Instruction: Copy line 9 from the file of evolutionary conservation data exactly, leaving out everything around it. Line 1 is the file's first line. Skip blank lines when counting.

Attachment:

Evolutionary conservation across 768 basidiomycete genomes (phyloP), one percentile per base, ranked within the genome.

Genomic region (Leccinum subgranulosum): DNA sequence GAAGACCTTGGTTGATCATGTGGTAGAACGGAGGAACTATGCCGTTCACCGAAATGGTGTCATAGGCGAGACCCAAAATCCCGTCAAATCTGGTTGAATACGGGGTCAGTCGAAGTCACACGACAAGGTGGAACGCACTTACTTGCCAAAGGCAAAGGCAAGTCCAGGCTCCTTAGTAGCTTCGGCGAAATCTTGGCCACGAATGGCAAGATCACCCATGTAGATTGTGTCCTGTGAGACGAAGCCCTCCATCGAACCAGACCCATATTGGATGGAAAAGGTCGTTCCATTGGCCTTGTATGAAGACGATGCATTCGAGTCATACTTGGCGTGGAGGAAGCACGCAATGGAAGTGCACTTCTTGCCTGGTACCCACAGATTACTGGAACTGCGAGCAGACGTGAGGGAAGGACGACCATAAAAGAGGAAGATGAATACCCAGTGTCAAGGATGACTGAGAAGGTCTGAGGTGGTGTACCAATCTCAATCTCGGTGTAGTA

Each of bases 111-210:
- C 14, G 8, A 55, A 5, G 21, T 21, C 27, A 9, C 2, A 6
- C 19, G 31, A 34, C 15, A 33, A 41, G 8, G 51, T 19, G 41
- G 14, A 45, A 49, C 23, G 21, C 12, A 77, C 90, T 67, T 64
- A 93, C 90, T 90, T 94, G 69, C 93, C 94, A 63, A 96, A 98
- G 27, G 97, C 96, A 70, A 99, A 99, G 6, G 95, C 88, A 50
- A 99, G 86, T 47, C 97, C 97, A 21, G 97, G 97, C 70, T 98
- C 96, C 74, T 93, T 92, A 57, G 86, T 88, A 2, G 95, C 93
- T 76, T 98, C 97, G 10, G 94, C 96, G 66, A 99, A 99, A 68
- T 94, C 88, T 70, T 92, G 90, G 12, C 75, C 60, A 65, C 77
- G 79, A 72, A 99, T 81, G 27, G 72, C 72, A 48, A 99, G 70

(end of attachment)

- A 99, G 86, T 47, C 97, C 97, A 21, G 97, G 97, C 70, T 98